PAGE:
By MICHAEL DAVIDOW, Radio Free New Hampshire
People in public life need to be careful when they talk. One ill-advised statement can do real harm.
I waited an entire political generation for Hillary Clinton to erase the impression she made on me during her husband’s time on stage, when she took a swipe at those mothers who had “stayed home and baked cookies” instead of having a career. As someone whose own mother had baked a lot of cookies– while also volunteering at schools, hospitals, and places of worship, to the benefit and joy of everyone who knew her– I was put off by Clinton’s arrogance, her signal failure to understand that other people were different from her, and had good reason to be. I always looked for something better from her, but she never earned my trust. She had tipped her hand too freely.
Something similar happened with Bob Dole, who died recently after a long and respected career.
One does not speak ill of the dead, and Bob Dole deserves the full benefit of that rule. He was mourned by members of both parties for good cause. Both he and his generation of Republicans saw the value of true bipartisanship, not as the naked exercise in political deal-making as it is sold to us today, but rather as part and parcel of being an American: that there are things that affect us all, that need to be helped or fixed, and that we can and should all agree on. He was also known for his good sense of humor, a salve in the public realm for which there is no substitute (something Clinton sadly lacked). And he led a good life. He fought for his country, he was wounded, he recovered, and he worked hard to succeed at things.
But I have always remembered something he said when running for the vice presidency. In the middle of a debate against Walter Mondale, he attacked the opposition by invoking the memory of all the good Americans who had died in “Democrat wars.” By which he meant World War Two, of course, in which many good Americans died to help defeat Hitler and Tojo.
Mondale professed himself shocked by Dole’s lack of grace, and Dole himself quickly realized he had gone too far. It wouldn’t be right to hold him to his flash of anger. But the fact that he said it remains of note. Because that comment had not come from nowhere.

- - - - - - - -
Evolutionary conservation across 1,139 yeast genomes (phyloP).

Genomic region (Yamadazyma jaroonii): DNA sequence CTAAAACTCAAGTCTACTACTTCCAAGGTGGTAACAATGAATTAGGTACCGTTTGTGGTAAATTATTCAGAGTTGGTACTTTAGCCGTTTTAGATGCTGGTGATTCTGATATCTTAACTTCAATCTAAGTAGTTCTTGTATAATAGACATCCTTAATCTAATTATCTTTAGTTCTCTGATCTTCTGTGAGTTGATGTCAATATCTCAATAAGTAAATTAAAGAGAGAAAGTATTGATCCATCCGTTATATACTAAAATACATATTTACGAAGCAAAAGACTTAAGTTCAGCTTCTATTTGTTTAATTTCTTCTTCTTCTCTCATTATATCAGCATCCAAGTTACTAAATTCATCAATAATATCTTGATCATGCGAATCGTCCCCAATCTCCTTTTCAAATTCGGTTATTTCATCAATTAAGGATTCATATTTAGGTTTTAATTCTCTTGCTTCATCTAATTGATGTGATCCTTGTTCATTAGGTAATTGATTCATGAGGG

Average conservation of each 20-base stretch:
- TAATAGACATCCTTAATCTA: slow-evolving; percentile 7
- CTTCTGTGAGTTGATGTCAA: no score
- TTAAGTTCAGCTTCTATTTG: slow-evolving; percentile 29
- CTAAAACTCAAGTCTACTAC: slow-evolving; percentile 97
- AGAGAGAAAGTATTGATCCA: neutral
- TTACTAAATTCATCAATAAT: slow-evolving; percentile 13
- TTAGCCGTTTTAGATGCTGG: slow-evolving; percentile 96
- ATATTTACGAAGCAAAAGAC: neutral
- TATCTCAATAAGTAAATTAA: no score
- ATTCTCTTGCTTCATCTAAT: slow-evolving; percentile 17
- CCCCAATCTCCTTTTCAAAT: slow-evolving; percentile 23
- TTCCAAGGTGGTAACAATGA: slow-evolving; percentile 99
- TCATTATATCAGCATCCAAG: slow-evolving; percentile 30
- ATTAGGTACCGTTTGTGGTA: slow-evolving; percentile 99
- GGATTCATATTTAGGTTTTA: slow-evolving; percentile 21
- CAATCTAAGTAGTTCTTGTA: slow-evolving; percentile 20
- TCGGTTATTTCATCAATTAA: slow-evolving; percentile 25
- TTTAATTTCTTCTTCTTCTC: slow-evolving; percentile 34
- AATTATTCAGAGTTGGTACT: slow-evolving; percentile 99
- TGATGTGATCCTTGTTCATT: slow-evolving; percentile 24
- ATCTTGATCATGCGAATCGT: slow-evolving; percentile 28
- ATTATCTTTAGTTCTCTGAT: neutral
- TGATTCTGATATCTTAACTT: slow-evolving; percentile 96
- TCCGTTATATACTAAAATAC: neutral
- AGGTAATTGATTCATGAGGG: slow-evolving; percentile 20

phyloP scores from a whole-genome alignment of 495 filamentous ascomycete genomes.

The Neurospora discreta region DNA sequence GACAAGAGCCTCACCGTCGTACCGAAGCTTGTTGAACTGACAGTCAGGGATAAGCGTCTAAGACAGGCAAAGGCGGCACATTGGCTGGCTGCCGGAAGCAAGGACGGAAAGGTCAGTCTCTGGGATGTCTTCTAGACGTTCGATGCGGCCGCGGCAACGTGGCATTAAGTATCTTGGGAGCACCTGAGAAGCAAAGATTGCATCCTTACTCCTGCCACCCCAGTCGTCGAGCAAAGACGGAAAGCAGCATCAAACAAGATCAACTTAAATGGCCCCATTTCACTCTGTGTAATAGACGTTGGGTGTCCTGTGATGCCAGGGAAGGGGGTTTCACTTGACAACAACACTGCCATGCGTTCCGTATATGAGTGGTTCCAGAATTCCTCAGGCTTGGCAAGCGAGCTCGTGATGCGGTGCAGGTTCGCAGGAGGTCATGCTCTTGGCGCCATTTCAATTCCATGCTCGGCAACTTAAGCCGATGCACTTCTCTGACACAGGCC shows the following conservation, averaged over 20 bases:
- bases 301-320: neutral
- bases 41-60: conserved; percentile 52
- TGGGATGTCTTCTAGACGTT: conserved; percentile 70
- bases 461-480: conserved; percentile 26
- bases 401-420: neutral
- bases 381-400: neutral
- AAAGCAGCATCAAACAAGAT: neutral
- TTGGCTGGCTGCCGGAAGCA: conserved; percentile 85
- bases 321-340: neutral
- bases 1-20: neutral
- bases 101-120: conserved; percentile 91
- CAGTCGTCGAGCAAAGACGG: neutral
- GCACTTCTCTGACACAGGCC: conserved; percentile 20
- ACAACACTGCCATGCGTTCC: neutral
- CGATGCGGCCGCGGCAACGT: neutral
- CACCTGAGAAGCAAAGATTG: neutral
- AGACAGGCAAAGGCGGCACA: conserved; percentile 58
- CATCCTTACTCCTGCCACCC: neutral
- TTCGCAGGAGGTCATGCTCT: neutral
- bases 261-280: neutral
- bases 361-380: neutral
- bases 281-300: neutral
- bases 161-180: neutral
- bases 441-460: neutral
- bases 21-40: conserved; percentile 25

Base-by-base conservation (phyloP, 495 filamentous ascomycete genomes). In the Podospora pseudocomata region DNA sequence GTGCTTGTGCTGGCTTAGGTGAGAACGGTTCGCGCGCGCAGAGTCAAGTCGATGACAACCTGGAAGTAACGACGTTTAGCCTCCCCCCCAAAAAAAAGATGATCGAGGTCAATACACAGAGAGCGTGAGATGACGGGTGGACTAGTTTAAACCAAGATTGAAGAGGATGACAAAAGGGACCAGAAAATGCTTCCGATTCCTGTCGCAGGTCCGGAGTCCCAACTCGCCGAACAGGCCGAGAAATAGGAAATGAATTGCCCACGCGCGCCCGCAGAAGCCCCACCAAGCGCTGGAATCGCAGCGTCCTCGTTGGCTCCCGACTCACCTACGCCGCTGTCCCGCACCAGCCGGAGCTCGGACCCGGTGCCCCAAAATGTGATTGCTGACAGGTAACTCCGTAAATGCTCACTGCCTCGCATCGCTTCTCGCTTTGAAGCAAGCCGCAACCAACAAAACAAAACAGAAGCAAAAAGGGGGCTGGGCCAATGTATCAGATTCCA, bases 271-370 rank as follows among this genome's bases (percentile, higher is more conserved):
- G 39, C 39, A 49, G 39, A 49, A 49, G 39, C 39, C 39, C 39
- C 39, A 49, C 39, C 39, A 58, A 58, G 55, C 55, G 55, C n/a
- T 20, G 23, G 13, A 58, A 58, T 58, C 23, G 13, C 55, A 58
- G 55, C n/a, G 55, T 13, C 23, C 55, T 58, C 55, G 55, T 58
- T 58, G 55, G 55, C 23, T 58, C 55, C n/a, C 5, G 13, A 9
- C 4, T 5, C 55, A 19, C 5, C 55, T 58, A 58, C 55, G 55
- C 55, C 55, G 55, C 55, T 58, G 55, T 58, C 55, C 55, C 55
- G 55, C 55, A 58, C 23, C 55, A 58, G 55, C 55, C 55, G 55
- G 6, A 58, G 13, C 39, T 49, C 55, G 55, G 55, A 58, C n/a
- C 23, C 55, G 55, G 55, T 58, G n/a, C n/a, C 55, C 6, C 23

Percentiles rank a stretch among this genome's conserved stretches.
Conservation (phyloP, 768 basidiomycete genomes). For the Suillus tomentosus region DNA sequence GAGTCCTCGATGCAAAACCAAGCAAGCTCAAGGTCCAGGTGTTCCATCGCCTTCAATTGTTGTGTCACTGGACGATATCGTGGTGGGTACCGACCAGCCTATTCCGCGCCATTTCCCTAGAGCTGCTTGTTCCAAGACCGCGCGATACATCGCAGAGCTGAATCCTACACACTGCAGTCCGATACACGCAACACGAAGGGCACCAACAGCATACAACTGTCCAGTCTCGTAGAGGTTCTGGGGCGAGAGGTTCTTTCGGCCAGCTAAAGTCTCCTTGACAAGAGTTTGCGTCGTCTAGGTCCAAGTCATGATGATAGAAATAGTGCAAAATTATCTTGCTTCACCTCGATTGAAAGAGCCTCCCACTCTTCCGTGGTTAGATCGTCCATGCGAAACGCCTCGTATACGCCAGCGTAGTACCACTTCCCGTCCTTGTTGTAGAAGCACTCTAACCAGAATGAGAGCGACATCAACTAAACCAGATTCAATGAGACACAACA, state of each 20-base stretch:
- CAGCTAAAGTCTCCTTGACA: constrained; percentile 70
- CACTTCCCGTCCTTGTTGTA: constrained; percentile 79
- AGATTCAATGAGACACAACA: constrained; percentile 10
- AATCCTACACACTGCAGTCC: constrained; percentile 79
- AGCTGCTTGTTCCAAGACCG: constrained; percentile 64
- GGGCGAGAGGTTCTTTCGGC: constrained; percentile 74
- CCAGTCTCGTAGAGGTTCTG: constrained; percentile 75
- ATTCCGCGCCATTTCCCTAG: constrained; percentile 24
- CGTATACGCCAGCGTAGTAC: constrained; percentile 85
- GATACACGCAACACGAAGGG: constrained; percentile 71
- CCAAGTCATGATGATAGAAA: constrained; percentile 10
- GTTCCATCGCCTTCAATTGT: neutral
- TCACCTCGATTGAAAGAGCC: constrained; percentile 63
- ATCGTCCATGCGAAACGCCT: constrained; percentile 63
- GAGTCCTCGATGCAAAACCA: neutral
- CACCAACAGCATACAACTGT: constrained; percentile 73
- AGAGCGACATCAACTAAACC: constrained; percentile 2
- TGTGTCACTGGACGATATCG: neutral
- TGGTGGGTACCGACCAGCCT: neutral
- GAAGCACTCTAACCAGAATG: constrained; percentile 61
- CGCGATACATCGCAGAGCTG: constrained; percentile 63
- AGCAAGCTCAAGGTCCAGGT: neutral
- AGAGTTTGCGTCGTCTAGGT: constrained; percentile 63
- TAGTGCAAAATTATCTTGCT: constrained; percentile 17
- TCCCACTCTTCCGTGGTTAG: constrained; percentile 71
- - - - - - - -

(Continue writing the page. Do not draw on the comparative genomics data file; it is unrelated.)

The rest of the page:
We like to think that our country was united in its fight against fascism, and to some extent, it was. It was united enough to join that fight, and it was united enough to help win it. Both parties contributed. All races and creeds contributed. All regions of the country contributed. We probably couldn’t have succeeded, had those things not been true. But not every individual in every creed and every state felt the same way about things.
Early on, for instance, there were giant rallies in Madison Square Garden in favor of the Nazi party and against American intervention. One assumes that some of those brown shirts came to disavow their earlier beliefs. One also assumes that some never did.
I had a friend from the midwest once, whose family had been farmers. On a Veteran’s Day, I asked the foolish question (foolish in many ways) if their menfolk had ever felt they had missed out by not having been in the army during the war. I knew my father and uncles had all been proud of their service. I was told that the answer was no. And it was not because they considered farming to have been just as important as fighting. It was because they considered the war to have been foolish. They didn’t care who won, because whoever won would still need their corn. They deemed the war to have been trumped up by the East Coast establishment for money purposes and nothing more.
In other words, the fact that Dole said that slur, on nationwide television, in his run for high office, speaks less about Bob Dole than it does about our country.
We are dealing today with an open revolt against the very concept of democracy. We have people who believe that Joe Biden stole his election, and who are taking every step they can to make sure that no other elections will ever be stolen: by making sure that their own candidates are assured of winning. Their leaders are egging them on with blatant lies. These beliefs are stewed in hatred and rage. Some of these people ransacked the U.S. Capitol.
It is important to remember that these emotions aren’t new, and they won’t go away in time, either. They can be beaten; they can be managed; they can be overcome by those who hold them. But they can’t be wished away. As an otherwise good and decent man named Bob Dole reminded us once, they are a strange and enduring part of our country’s belief system.
Michael Davidow is a lawyer in Nashua. He is the author of Gate City, Split Thirty, and The Rocketdyne Commission, three novels about politics and advertising which, taken together, form The Henry Bell Project, The Book of Order, and his most recent one, The Hunter of Talyashevka . They are available on Amazon and Barnes and Noble.